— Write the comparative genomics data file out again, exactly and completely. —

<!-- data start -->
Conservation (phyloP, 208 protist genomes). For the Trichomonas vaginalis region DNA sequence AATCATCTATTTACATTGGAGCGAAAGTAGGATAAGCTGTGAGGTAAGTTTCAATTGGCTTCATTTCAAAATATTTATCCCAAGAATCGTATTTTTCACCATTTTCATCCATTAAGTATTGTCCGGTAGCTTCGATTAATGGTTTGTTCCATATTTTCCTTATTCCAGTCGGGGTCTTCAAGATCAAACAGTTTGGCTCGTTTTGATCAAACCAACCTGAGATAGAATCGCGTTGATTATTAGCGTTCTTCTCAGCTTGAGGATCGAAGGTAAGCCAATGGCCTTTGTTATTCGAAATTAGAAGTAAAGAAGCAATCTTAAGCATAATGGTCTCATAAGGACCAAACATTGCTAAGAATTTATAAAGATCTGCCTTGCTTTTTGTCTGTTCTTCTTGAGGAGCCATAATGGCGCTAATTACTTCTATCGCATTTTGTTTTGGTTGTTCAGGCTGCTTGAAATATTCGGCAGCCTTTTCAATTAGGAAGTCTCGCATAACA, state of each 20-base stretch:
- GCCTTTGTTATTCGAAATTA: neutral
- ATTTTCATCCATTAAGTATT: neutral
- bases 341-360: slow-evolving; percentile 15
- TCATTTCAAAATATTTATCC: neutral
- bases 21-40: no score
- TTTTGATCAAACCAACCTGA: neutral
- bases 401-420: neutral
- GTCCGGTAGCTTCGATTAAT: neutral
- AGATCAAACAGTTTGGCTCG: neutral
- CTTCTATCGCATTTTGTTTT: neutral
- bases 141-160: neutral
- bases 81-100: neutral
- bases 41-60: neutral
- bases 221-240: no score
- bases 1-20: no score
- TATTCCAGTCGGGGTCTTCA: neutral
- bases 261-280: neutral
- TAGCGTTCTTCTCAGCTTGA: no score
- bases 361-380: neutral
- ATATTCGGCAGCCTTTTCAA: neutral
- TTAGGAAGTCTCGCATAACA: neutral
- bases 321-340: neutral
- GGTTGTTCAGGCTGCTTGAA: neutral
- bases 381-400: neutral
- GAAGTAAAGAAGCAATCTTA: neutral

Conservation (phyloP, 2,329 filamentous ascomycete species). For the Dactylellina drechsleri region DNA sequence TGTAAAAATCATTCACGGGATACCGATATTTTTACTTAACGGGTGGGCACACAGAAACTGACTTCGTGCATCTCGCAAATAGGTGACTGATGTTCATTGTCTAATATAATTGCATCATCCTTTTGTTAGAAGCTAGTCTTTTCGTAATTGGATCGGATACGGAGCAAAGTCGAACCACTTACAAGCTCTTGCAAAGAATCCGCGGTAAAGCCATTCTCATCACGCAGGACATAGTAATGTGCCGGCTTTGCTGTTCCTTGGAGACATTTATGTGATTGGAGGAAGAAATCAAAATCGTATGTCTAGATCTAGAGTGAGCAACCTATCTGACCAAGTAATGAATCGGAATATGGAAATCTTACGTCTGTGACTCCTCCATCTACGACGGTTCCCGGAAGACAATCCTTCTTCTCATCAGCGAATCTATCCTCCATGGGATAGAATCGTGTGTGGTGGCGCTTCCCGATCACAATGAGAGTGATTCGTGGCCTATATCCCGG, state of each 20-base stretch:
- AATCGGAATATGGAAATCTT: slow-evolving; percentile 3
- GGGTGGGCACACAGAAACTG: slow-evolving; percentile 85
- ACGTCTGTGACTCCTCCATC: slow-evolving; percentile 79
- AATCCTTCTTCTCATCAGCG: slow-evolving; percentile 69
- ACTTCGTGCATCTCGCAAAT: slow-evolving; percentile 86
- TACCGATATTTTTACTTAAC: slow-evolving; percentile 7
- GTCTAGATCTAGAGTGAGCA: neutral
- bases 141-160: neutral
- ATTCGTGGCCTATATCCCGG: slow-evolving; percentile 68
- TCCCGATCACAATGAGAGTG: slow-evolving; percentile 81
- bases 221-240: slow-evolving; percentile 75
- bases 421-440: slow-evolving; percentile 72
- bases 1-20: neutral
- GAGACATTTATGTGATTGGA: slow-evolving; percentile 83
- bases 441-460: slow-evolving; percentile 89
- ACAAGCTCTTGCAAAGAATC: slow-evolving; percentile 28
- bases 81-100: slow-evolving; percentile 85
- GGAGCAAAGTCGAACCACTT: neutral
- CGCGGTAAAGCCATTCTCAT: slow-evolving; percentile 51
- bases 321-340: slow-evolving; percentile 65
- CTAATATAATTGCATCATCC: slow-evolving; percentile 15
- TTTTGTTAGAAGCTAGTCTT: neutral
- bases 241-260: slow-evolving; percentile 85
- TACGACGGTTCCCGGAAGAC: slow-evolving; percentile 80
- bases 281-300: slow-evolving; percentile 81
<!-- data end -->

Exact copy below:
Conservation (phyloP, 208 protist genomes). For the Trichomonas vaginalis region DNA sequence AATCATCTATTTACATTGGAGCGAAAGTAGGATAAGCTGTGAGGTAAGTTTCAATTGGCTTCATTTCAAAATATTTATCCCAAGAATCGTATTTTTCACCATTTTCATCCATTAAGTATTGTCCGGTAGCTTCGATTAATGGTTTGTTCCATATTTTCCTTATTCCAGTCGGGGTCTTCAAGATCAAACAGTTTGGCTCGTTTTGATCAAACCAACCTGAGATAGAATCGCGTTGATTATTAGCGTTCTTCTCAGCTTGAGGATCGAAGGTAAGCCAATGGCCTTTGTTATTCGAAATTAGAAGTAAAGAAGCAATCTTAAGCATAATGGTCTCATAAGGACCAAACATTGCTAAGAATTTATAAAGATCTGCCTTGCTTTTTGTCTGTTCTTCTTGAGGAGCCATAATGGCGCTAATTACTTCTATCGCATTTTGTTTTGGTTGTTCAGGCTGCTTGAAATATTCGGCAGCCTTTTCAATTAGGAAGTCTCGCATAACA, state of each 20-base stretch:
- GCCTTTGTTATTCGAAATTA: neutral
- ATTTTCATCCATTAAGTATT: neutral
- bases 341-360: slow-evolving; percentile 15
- TCATTTCAAAATATTTATCC: neutral
- bases 21-40: no score
- TTTTGATCAAACCAACCTGA: neutral
- bases 401-420: neutral
- GTCCGGTAGCTTCGATTAAT: neutral
- AGATCAAACAGTTTGGCTCG: neutral
- CTTCTATCGCATTTTGTTTT: neutral
- bases 141-160: neutral
- bases 81-100: neutral
- bases 41-60: neutral
- bases 221-240: no score
- bases 1-20: no score
- TATTCCAGTCGGGGTCTTCA: neutral
- bases 261-280: neutral
- TAGCGTTCTTCTCAGCTTGA: no score
- bases 361-380: neutral
- ATATTCGGCAGCCTTTTCAA: neutral
- TTAGGAAGTCTCGCATAACA: neutral
- bases 321-340: neutral
- GGTTGTTCAGGCTGCTTGAA: neutral
- bases 381-400: neutral
- GAAGTAAAGAAGCAATCTTA: neutral

Conservation (phyloP, 2,329 filamentous ascomycete species). For the Dactylellina drechsleri region DNA sequence TGTAAAAATCATTCACGGGATACCGATATTTTTACTTAACGGGTGGGCACACAGAAACTGACTTCGTGCATCTCGCAAATAGGTGACTGATGTTCATTGTCTAATATAATTGCATCATCCTTTTGTTAGAAGCTAGTCTTTTCGTAATTGGATCGGATACGGAGCAAAGTCGAACCACTTACAAGCTCTTGCAAAGAATCCGCGGTAAAGCCATTCTCATCACGCAGGACATAGTAATGTGCCGGCTTTGCTGTTCCTTGGAGACATTTATGTGATTGGAGGAAGAAATCAAAATCGTATGTCTAGATCTAGAGTGAGCAACCTATCTGACCAAGTAATGAATCGGAATATGGAAATCTTACGTCTGTGACTCCTCCATCTACGACGGTTCCCGGAAGACAATCCTTCTTCTCATCAGCGAATCTATCCTCCATGGGATAGAATCGTGTGTGGTGGCGCTTCCCGATCACAATGAGAGTGATTCGTGGCCTATATCCCGG, state of each 20-base stretch:
- AATCGGAATATGGAAATCTT: slow-evolving; percentile 3
- GGGTGGGCACACAGAAACTG: slow-evolving; percentile 85
- ACGTCTGTGACTCCTCCATC: slow-evolving; percentile 79
- AATCCTTCTTCTCATCAGCG: slow-evolving; percentile 69
- ACTTCGTGCATCTCGCAAAT: slow-evolving; percentile 86
- TACCGATATTTTTACTTAAC: slow-evolving; percentile 7
- GTCTAGATCTAGAGTGAGCA: neutral
- bases 141-160: neutral
- ATTCGTGGCCTATATCCCGG: slow-evolving; percentile 68
- TCCCGATCACAATGAGAGTG: slow-evolving; percentile 81
- bases 221-240: slow-evolving; percentile 75
- bases 421-440: slow-evolving; percentile 72
- bases 1-20: neutral
- GAGACATTTATGTGATTGGA: slow-evolving; percentile 83
- bases 441-460: slow-evolving; percentile 89
- ACAAGCTCTTGCAAAGAATC: slow-evolving; percentile 28
- bases 81-100: slow-evolving; percentile 85
- GGAGCAAAGTCGAACCACTT: neutral
- CGCGGTAAAGCCATTCTCAT: slow-evolving; percentile 51
- bases 321-340: slow-evolving; percentile 65
- CTAATATAATTGCATCATCC: slow-evolving; percentile 15
- TTTTGTTAGAAGCTAGTCTT: neutral
- bases 241-260: slow-evolving; percentile 85
- TACGACGGTTCCCGGAAGAC: slow-evolving; percentile 80
- bases 281-300: slow-evolving; percentile 81